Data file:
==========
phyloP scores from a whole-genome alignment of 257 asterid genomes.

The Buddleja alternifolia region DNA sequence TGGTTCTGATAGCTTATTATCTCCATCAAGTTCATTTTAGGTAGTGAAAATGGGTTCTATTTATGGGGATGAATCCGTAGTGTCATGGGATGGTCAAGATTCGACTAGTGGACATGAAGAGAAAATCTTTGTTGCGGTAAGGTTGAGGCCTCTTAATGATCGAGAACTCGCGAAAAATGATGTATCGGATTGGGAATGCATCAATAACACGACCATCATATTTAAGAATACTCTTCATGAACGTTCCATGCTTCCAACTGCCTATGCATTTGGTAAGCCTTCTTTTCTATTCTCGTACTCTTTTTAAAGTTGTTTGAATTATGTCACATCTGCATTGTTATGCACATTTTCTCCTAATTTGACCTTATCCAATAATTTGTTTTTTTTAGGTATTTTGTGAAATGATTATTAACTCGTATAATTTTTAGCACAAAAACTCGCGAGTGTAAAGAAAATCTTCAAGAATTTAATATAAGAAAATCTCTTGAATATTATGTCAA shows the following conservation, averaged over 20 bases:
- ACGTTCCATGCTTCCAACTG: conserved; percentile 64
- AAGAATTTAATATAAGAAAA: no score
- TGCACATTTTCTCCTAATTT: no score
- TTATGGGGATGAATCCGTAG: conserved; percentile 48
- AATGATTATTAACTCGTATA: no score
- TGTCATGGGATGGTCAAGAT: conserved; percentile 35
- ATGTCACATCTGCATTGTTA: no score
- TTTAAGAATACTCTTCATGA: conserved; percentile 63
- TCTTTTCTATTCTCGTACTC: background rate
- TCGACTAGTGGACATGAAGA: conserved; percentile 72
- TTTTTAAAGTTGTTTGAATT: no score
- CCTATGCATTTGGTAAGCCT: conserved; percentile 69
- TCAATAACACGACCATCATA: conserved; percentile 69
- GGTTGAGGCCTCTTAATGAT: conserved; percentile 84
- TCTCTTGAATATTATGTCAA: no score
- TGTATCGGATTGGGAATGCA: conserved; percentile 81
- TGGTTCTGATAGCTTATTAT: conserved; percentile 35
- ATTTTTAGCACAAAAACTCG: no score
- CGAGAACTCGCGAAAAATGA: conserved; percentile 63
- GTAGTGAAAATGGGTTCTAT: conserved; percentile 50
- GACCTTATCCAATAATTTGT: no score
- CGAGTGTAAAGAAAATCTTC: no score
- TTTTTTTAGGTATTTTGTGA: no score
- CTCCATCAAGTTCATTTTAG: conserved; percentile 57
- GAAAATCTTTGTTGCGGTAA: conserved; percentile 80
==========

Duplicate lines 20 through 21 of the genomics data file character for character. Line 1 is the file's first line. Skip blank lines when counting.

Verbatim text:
- ATTTTTAGCACAAAAACTCG: no score
- CGAGAACTCGCGAAAAATGA: conserved; percentile 63